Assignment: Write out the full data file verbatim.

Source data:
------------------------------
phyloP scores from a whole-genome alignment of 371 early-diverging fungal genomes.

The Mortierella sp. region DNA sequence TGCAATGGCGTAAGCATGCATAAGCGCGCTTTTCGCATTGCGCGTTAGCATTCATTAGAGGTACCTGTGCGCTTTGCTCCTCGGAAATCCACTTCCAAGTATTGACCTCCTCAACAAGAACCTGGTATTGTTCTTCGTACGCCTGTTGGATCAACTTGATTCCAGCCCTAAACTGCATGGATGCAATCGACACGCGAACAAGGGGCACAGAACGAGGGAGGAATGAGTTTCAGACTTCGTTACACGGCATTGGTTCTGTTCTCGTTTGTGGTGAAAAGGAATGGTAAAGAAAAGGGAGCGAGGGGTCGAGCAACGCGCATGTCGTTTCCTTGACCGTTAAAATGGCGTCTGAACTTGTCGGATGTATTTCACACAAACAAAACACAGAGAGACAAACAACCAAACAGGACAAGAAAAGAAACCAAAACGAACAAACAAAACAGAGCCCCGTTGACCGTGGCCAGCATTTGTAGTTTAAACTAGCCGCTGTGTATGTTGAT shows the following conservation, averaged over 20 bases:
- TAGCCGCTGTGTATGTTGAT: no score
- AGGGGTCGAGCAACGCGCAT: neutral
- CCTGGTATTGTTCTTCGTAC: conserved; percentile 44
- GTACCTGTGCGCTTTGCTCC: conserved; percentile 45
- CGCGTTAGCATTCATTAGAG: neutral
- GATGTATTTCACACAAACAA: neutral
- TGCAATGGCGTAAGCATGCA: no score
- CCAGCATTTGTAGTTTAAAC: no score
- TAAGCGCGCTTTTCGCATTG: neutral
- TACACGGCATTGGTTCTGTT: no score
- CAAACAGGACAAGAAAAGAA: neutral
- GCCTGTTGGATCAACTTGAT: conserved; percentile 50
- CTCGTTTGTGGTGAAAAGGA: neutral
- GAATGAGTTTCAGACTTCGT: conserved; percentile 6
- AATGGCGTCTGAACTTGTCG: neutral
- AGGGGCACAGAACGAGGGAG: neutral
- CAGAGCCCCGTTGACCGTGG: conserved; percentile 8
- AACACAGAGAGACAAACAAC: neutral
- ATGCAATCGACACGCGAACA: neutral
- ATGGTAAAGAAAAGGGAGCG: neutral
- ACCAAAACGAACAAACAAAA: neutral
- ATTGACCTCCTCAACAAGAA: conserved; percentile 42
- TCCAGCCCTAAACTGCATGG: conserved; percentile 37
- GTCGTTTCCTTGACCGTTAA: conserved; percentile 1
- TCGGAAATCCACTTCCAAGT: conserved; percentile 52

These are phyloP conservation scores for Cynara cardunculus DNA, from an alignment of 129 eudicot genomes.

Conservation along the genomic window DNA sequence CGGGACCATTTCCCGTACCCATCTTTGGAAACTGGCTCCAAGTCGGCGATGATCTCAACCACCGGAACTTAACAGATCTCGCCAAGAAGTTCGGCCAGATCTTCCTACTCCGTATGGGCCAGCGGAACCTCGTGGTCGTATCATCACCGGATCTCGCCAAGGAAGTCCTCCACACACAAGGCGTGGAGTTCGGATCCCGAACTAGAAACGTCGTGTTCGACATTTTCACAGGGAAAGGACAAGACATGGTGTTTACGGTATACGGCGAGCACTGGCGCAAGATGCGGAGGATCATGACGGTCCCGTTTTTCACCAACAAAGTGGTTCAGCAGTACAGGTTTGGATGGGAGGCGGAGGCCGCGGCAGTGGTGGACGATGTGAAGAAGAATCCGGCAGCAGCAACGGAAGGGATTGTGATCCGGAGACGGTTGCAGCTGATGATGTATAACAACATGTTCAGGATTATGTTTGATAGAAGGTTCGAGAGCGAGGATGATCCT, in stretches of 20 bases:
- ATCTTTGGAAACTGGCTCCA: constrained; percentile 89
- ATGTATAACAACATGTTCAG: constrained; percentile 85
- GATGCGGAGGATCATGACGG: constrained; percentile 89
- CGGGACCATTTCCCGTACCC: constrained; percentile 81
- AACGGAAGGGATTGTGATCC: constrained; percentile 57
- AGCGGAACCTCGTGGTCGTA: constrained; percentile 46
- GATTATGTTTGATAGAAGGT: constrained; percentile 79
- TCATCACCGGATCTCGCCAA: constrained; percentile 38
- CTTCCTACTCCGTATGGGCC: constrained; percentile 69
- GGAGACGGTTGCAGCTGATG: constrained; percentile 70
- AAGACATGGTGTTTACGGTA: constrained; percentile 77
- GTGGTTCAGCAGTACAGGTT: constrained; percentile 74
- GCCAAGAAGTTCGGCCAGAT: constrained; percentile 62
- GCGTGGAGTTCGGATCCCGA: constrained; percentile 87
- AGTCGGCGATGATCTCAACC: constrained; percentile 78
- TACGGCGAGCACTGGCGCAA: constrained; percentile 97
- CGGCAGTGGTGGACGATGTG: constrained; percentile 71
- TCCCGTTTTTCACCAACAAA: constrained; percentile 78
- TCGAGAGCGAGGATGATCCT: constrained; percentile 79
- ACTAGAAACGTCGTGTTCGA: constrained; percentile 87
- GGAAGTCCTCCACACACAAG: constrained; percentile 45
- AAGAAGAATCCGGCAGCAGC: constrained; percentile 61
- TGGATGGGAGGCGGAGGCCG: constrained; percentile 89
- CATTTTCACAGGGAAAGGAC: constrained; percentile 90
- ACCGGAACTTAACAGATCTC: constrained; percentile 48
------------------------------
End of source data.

phyloP scores from a whole-genome alignment of 371 early-diverging fungal genomes.

The Mortierella sp. region DNA sequence TGCAATGGCGTAAGCATGCATAAGCGCGCTTTTCGCATTGCGCGTTAGCATTCATTAGAGGTACCTGTGCGCTTTGCTCCTCGGAAATCCACTTCCAAGTATTGACCTCCTCAACAAGAACCTGGTATTGTTCTTCGTACGCCTGTTGGATCAACTTGATTCCAGCCCTAAACTGCATGGATGCAATCGACACGCGAACAAGGGGCACAGAACGAGGGAGGAATGAGTTTCAGACTTCGTTACACGGCATTGGTTCTGTTCTCGTTTGTGGTGAAAAGGAATGGTAAAGAAAAGGGAGCGAGGGGTCGAGCAACGCGCATGTCGTTTCCTTGACCGTTAAAATGGCGTCTGAACTTGTCGGATGTATTTCACACAAACAAAACACAGAGAGACAAACAACCAAACAGGACAAGAAAAGAAACCAAAACGAACAAACAAAACAGAGCCCCGTTGACCGTGGCCAGCATTTGTAGTTTAAACTAGCCGCTGTGTATGTTGAT shows the following conservation, averaged over 20 bases:
- TAGCCGCTGTGTATGTTGAT: no score
- AGGGGTCGAGCAACGCGCAT: neutral
- CCTGGTATTGTTCTTCGTAC: conserved; percentile 44
- GTACCTGTGCGCTTTGCTCC: conserved; percentile 45
- CGCGTTAGCATTCATTAGAG: neutral
- GATGTATTTCACACAAACAA: neutral
- TGCAATGGCGTAAGCATGCA: no score
- CCAGCATTTGTAGTTTAAAC: no score
- TAAGCGCGCTTTTCGCATTG: neutral
- TACACGGCATTGGTTCTGTT: no score
- CAAACAGGACAAGAAAAGAA: neutral
- GCCTGTTGGATCAACTTGAT: conserved; percentile 50
- CTCGTTTGTGGTGAAAAGGA: neutral
- GAATGAGTTTCAGACTTCGT: conserved; percentile 6
- AATGGCGTCTGAACTTGTCG: neutral
- AGGGGCACAGAACGAGGGAG: neutral
- CAGAGCCCCGTTGACCGTGG: conserved; percentile 8
- AACACAGAGAGACAAACAAC: neutral
- ATGCAATCGACACGCGAACA: neutral
- ATGGTAAAGAAAAGGGAGCG: neutral
- ACCAAAACGAACAAACAAAA: neutral
- ATTGACCTCCTCAACAAGAA: conserved; percentile 42
- TCCAGCCCTAAACTGCATGG: conserved; percentile 37
- GTCGTTTCCTTGACCGTTAA: conserved; percentile 1
- TCGGAAATCCACTTCCAAGT: conserved; percentile 52

These are phyloP conservation scores for Cynara cardunculus DNA, from an alignment of 129 eudicot genomes.

Conservation along the genomic window DNA sequence CGGGACCATTTCCCGTACCCATCTTTGGAAACTGGCTCCAAGTCGGCGATGATCTCAACCACCGGAACTTAACAGATCTCGCCAAGAAGTTCGGCCAGATCTTCCTACTCCGTATGGGCCAGCGGAACCTCGTGGTCGTATCATCACCGGATCTCGCCAAGGAAGTCCTCCACACACAAGGCGTGGAGTTCGGATCCCGAACTAGAAACGTCGTGTTCGACATTTTCACAGGGAAAGGACAAGACATGGTGTTTACGGTATACGGCGAGCACTGGCGCAAGATGCGGAGGATCATGACGGTCCCGTTTTTCACCAACAAAGTGGTTCAGCAGTACAGGTTTGGATGGGAGGCGGAGGCCGCGGCAGTGGTGGACGATGTGAAGAAGAATCCGGCAGCAGCAACGGAAGGGATTGTGATCCGGAGACGGTTGCAGCTGATGATGTATAACAACATGTTCAGGATTATGTTTGATAGAAGGTTCGAGAGCGAGGATGATCCT, in stretches of 20 bases:
- ATCTTTGGAAACTGGCTCCA: constrained; percentile 89
- ATGTATAACAACATGTTCAG: constrained; percentile 85
- GATGCGGAGGATCATGACGG: constrained; percentile 89
- CGGGACCATTTCCCGTACCC: constrained; percentile 81
- AACGGAAGGGATTGTGATCC: constrained; percentile 57
- AGCGGAACCTCGTGGTCGTA: constrained; percentile 46
- GATTATGTTTGATAGAAGGT: constrained; percentile 79
- TCATCACCGGATCTCGCCAA: constrained; percentile 38
- CTTCCTACTCCGTATGGGCC: constrained; percentile 69
- GGAGACGGTTGCAGCTGATG: constrained; percentile 70
- AAGACATGGTGTTTACGGTA: constrained; percentile 77
- GTGGTTCAGCAGTACAGGTT: constrained; percentile 74
- GCCAAGAAGTTCGGCCAGAT: constrained; percentile 62
- GCGTGGAGTTCGGATCCCGA: constrained; percentile 87
- AGTCGGCGATGATCTCAACC: constrained; percentile 78
- TACGGCGAGCACTGGCGCAA: constrained; percentile 97
- CGGCAGTGGTGGACGATGTG: constrained; percentile 71
- TCCCGTTTTTCACCAACAAA: constrained; percentile 78
- TCGAGAGCGAGGATGATCCT: constrained; percentile 79
- ACTAGAAACGTCGTGTTCGA: constrained; percentile 87
- GGAAGTCCTCCACACACAAG: constrained; percentile 45
- AAGAAGAATCCGGCAGCAGC: constrained; percentile 61
- TGGATGGGAGGCGGAGGCCG: constrained; percentile 89
- CATTTTCACAGGGAAAGGAC: constrained; percentile 90
- ACCGGAACTTAACAGATCTC: constrained; percentile 48